Boy Finds Boobs in ‘Spectre’ Issue from 1987, Utah Parents Call the News
I might’ve said that it was time for another parental freakout over content in comic books had we not just seen a mom in Minnesota making a fuss over imaginary sexual situations in “Bone,” so I’m a little bit surprised to see another incident cropping up so quickly. But not a lot. Basically, a mom in Utah bought a repackaged set of two superhero comics at a dollar store for her 10-year-old, which included a copy of “Spectre” #9, which was originally published in 1987. Just something to keep in mind — this controversy is over a comic that is 23 years old, which isn’t particularly “news,” even for a local news station.
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Anyway, the comic included a scene with a naked lady, although she’s not really “naked” so much as she “has blue smoke conveniently draped around her nipples.” In fairness to the parents, the copy on the repackaging did say that “all comic books inserted in the ‘Superhero Comic Book Spectacular’ are family friendly and will bring hours of enjoyable reading,” and while the later might be true, the former was not. Also, the comics were put in the child’s Easter basket, which is unfortunate (but kind of hilarious).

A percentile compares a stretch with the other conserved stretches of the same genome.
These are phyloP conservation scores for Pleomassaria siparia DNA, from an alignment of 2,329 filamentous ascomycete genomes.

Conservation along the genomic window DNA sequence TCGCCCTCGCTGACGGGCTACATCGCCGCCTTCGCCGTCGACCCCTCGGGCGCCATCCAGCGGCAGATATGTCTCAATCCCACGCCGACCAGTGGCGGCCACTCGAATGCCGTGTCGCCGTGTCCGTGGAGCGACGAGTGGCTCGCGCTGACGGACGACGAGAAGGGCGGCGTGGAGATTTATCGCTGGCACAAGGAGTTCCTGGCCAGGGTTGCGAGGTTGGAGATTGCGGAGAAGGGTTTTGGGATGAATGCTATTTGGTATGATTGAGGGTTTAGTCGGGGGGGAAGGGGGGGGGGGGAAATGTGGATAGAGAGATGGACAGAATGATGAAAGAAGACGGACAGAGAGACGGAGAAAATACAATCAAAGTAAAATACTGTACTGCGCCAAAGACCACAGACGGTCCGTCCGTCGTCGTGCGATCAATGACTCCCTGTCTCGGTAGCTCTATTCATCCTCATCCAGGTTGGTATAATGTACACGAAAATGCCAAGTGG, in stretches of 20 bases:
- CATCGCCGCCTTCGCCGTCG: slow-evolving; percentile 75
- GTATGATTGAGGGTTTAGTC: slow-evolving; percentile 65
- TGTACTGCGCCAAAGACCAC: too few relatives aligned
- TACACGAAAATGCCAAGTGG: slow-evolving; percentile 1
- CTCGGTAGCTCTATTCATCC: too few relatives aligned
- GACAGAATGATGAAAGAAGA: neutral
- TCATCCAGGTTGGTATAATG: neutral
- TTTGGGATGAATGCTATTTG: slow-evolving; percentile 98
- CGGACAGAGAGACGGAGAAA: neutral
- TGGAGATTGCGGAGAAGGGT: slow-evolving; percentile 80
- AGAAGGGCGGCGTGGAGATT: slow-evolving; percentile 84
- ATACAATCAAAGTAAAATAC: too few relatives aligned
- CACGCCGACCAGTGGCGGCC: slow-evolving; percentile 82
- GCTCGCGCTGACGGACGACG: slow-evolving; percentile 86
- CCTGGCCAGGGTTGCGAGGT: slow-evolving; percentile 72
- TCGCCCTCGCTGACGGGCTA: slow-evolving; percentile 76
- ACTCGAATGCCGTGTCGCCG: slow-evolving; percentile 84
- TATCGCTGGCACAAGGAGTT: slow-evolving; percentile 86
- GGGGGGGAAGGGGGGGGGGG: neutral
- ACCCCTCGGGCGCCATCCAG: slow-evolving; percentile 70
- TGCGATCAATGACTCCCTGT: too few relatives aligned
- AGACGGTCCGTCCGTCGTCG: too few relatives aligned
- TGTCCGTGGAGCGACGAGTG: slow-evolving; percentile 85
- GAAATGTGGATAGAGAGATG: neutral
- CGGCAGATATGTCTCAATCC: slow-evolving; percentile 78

But it appears that rather than speaking to the manager of the store, the family’s first call was to a local news station, and when informed about the situation, the store manager was shocked and immediately pulled all the two-comic sets from the shelves — probably something that could have been dealt with without involving a news crew. The money quote comes from the poor kid, who ends up on camera talking about how much naked ladies make him angry, a fact that will unfortunately now be linked with his name on Google forevermore:
“I seen the naked lady and I got mad.” Ten year old Sheldyn Conley loves comic books but knew something was wrong when he opened “The Spectre.” He says, “I just turned the page and I seen the naked ladies so I handed it to a grownup and said, ‘Look at this.'”